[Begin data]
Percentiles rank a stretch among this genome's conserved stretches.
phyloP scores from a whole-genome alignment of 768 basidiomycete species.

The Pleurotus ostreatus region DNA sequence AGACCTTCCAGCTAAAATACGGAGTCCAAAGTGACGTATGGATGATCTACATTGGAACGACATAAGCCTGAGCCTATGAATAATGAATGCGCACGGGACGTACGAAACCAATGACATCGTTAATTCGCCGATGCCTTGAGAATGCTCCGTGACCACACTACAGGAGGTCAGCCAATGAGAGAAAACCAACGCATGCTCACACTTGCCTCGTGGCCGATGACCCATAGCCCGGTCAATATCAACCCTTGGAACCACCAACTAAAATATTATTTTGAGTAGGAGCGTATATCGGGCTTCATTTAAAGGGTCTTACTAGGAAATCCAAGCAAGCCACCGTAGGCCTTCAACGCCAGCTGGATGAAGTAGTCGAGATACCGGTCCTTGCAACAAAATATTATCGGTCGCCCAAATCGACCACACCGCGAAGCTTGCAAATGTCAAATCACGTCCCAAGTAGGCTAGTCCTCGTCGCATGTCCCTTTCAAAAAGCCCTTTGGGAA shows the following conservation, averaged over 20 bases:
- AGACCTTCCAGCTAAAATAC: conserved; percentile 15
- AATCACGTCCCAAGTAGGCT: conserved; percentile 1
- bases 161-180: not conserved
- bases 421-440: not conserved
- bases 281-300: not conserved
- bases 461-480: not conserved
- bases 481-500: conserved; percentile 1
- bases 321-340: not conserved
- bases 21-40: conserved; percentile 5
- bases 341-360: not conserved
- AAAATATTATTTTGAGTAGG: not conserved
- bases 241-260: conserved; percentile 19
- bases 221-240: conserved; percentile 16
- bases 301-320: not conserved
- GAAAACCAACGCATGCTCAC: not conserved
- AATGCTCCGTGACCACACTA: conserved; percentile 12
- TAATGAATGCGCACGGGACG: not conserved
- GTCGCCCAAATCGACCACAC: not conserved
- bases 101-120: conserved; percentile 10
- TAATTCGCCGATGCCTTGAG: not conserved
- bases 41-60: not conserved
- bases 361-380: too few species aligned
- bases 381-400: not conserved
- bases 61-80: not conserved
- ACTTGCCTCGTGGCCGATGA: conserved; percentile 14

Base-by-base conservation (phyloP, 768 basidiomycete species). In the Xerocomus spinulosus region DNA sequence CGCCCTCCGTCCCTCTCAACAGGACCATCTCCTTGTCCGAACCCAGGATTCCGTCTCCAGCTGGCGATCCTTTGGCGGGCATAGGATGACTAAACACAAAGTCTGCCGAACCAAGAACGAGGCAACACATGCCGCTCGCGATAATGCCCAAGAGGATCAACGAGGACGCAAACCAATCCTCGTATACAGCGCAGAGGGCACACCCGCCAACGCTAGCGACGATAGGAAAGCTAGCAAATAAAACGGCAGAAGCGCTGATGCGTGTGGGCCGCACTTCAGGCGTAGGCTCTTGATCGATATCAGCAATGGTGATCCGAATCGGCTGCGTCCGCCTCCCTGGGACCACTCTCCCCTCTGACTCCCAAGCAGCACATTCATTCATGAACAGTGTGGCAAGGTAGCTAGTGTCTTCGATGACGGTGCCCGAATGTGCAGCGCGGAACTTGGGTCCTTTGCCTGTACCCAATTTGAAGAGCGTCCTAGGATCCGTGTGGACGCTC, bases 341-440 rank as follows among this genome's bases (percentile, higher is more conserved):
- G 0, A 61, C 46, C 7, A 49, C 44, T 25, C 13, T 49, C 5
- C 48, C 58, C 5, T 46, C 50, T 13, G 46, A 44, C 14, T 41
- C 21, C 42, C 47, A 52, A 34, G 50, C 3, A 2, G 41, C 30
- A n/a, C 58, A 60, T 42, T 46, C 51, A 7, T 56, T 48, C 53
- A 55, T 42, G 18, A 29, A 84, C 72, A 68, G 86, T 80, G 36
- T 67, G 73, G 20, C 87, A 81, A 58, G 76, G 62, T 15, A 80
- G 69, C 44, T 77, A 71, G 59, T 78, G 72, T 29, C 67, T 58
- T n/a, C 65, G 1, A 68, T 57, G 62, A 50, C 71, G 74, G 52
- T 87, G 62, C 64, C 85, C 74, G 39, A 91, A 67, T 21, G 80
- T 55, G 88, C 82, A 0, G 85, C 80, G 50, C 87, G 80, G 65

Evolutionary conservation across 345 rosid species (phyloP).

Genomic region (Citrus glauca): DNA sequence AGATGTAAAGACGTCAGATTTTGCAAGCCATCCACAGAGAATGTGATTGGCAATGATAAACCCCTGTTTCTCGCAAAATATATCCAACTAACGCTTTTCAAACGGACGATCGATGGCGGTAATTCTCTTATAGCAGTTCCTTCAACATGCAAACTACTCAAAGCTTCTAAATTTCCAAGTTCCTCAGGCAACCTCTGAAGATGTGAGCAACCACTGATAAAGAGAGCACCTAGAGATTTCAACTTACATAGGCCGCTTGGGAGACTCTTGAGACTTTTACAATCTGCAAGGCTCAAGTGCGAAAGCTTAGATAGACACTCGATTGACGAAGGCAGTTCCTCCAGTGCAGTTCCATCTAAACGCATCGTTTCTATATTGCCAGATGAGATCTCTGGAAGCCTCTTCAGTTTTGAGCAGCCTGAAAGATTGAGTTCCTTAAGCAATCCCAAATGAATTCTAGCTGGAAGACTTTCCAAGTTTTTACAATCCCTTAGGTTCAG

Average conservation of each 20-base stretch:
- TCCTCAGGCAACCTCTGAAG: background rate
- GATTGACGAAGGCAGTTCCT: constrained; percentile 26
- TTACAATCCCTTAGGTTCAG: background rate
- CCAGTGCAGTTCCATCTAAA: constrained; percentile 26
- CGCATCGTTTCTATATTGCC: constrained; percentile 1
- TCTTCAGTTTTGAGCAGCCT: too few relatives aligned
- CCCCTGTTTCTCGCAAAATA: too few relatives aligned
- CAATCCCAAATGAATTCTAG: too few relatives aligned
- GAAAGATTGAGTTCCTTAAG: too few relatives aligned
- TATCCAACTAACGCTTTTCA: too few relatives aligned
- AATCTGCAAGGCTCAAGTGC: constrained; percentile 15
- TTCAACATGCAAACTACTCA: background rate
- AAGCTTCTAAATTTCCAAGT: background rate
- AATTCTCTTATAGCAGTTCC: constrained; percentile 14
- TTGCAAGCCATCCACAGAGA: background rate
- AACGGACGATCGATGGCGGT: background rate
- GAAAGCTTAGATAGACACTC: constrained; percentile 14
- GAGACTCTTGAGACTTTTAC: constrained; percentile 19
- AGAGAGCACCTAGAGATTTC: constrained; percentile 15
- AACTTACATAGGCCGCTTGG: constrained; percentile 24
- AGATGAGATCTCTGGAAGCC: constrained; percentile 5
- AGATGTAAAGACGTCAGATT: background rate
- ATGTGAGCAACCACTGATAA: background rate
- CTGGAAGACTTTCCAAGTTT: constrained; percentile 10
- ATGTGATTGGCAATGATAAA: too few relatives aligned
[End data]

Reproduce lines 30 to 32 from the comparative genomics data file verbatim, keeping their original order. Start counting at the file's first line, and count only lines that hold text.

- G 0, A 61, C 46, C 7, A 49, C 44, T 25, C 13, T 49, C 5
- C 48, C 58, C 5, T 46, C 50, T 13, G 46, A 44, C 14, T 41
- C 21, C 42, C 47, A 52, A 34, G 50, C 3, A 2, G 41, C 30